Naval forces of the United Arab Emirates, Bahrain, Israel, and the United States have held a joint maritime exercise in the Red Sea, marking the first publicly acknowledged naval drill among the four.
The United States Naval Forces Central Command (NAVCENT), which participated in the drills on the US side, said on Thursday that the naval exercise kicked off on Wednesday.
The five-day drills include training on the USS Portland vessel and will “enhance interoperability between participating forces’ maritime interdiction teams,” a US statement said.
“Maritime collaboration helps safeguard freedom of navigation and the free flow of trade, which are essential to regional security and stability,” claimed Vice Admiral Brad Cooper, commander of NAVCENT, US 5th Fleet, and Combined Maritime Forces.
An Israeli naval officer told reporters that the start of such military cooperation under US auspices could help counter Iran’s “power projection” in the region.
The US 5th Fleet is based in the tiny Persian Gulf state of Bahrain and operates in the Persian Gulf, Sea of Oman, Red Sea and parts of the Indian Ocean.
Iran has repeatedly called on regional countries to rid the region of “extra-regional forces” in order to establish sustainable security through intra-regional cooperation. It has also strongly denounced normalization agreements with the Israeli regime, as the main destabilizing element in the region.
The UAE and Bahrain were respectively the first and second Arab countries that normalized their ties with Israel last year under US-pushed agreements which were called the Abraham Accords.
Sudan and Morocco also followed suit soon afterward. The normalization deals, however, have been denounced by Palestinians and the people of the region as “treacherous,” sparking mounting opposition as well as protests in the four Arab countries.
Saudi Arabia, which is expected to join in as well, is reportedly preparing its ultra-conservative population and “waiting for the right moment” to officially announce a normalization deal with the Tel Aviv regime.
Back in 2018, Israel and some of its then-secret Arab friends lobbied former US president Donald Trump to withdraw from the Iran nuclear deal and adopt a confrontational policy against the Islamic Republic.
However, since the administration of Joe Biden came to office, Saudi Arabia and the UAE have drifted away – at least to some extent – from their anti-Iran positions, saying occasionally that they seek “good relations” with Iran.
Biden’s point man for Iran in region
The Biden administration has promised to rejoin the nuclear deal, officially called the Joint Comprehensive Plan of Action (JCPOA), and abandon Trump’s “maximum pressure” campaign against Tehran.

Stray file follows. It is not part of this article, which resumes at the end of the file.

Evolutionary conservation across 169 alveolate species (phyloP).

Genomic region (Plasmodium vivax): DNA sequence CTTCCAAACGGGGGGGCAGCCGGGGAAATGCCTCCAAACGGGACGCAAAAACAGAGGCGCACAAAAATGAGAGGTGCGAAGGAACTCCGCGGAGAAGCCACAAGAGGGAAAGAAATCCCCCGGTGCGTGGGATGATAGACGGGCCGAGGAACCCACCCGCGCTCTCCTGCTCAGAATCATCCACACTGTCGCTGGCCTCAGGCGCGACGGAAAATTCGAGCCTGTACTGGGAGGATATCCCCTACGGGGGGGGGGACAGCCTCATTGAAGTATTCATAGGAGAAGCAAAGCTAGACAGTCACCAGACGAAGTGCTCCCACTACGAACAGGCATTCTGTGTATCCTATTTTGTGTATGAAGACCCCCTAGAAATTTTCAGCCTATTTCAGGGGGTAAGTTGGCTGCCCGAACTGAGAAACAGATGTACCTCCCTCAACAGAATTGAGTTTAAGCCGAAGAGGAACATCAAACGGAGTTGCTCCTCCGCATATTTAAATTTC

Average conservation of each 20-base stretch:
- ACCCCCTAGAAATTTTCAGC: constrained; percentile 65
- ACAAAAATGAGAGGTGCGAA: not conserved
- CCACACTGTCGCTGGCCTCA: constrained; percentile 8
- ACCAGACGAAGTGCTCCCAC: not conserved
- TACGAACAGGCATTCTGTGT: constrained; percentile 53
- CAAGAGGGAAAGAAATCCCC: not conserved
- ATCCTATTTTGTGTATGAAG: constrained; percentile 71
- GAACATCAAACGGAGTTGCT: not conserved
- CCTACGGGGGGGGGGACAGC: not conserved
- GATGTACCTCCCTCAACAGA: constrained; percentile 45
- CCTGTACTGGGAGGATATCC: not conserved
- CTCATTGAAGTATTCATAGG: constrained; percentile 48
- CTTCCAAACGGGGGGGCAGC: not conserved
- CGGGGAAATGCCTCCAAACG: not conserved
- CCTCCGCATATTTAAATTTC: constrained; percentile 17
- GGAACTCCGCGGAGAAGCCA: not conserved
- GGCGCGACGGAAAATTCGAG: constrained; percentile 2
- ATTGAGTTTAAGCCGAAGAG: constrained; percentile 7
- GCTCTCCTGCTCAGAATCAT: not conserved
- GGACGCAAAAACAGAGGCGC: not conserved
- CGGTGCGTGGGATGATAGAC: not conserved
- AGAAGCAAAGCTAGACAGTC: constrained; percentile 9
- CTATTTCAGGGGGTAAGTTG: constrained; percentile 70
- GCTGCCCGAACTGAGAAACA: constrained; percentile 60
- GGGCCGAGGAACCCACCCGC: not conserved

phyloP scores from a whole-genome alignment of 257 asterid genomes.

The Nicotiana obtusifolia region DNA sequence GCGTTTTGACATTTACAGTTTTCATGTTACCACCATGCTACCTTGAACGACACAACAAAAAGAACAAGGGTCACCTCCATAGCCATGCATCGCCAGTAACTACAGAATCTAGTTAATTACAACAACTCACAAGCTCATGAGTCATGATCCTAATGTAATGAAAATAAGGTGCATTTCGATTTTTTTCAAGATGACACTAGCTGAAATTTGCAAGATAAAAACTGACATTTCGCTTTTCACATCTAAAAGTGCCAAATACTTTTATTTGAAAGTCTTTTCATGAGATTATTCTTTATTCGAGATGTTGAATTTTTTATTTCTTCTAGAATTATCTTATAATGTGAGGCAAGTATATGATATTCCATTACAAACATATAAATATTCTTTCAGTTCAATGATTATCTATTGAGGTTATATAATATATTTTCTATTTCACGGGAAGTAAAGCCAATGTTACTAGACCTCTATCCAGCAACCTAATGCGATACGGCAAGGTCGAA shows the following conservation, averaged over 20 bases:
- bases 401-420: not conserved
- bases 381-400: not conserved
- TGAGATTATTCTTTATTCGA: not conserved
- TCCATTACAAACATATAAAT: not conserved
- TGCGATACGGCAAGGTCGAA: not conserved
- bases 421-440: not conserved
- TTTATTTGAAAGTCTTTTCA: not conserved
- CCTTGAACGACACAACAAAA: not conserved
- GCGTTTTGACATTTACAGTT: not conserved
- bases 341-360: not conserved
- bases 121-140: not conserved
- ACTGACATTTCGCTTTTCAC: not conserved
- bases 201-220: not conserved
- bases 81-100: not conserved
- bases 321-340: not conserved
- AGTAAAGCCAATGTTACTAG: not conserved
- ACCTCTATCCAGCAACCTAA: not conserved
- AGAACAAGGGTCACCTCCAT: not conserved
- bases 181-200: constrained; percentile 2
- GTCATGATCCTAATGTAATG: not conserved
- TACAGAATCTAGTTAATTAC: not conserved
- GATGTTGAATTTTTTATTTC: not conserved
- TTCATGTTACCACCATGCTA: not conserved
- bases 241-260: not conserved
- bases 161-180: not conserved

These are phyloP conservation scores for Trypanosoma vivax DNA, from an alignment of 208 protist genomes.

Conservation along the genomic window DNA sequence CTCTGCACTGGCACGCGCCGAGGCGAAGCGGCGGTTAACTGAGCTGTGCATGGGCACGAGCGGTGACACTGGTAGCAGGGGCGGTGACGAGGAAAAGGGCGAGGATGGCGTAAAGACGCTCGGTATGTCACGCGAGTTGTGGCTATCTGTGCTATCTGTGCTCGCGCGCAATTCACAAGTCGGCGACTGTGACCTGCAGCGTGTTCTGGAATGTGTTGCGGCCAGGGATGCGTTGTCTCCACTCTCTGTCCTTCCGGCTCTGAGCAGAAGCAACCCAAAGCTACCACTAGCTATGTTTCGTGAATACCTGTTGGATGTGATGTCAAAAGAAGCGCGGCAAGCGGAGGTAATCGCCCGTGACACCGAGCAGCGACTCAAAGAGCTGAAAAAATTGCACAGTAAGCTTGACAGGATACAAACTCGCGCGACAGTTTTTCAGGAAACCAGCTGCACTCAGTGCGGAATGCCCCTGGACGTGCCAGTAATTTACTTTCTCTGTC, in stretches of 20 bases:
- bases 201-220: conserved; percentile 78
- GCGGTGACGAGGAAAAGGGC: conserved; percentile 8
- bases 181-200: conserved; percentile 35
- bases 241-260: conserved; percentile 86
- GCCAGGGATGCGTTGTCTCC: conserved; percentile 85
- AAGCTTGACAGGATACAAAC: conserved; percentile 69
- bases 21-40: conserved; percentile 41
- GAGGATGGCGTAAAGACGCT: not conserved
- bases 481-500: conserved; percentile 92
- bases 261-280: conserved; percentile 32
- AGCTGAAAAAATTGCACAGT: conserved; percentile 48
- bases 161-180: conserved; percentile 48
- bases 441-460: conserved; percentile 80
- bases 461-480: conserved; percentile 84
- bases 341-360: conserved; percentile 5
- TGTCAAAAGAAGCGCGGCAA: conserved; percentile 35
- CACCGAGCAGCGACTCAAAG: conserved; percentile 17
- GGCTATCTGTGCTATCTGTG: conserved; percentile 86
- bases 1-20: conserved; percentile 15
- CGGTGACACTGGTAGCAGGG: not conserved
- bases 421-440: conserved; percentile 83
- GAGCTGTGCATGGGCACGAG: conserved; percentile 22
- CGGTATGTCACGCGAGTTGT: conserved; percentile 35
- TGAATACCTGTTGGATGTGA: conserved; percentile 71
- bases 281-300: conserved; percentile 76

Talks began in April on that promise but were halted after Iran’s presidential election in June. Iran has recently announced that the talks, held in the Austrian capital Vienna, will resume on November 29.
The US State Department said on Thursday that Biden’s special envoy for Iran, Robert Malley, will “lead an interagency team to the United Arab Emirates, Israel, Saudi Arabia, and Bahrain from November 11-20.”
In a statement, the State Department said Malley’s regional tour is intended to hold consultations with the United States’ partners and attend a series of regional engagements.
It added that he will coordinate with the aforementioned countries over their approaches toward Iran, including the upcoming seventh round of talks in Vienna.
In recent days, Iranian Foreign Minister Hossein Amir-Abdollahian has said on several occasions that Iran is seeking a “good agreement” through the multilateral talks in the Austrian capital, Vienna, which are scheduled to resume after a five-month hiatus on November 29.
On Wednesday, Amir-Abdollahian’s deputy, Ali Baqeri-Kani, who is Iran’s lead negotiator at the talks, made it clear that the nuclear issue is already resolved, emphasizing that the focus would be on the removal of all of Washington’s illegal sanctions.
Iran has repeatedly reassured the other JCPOA signatories that it will resume full compliance with its nuclear obligations under the deal after the US, as the instigator of the current crisis, removes all of its sanctions and gives Iran a guarantee that it will not leave the deal again.
On Monday, Iranian Foreign Ministry spokesman Saeed Khatibzadeh once again spelled out what the US must do to regain its JCPOA membership and restore the deal.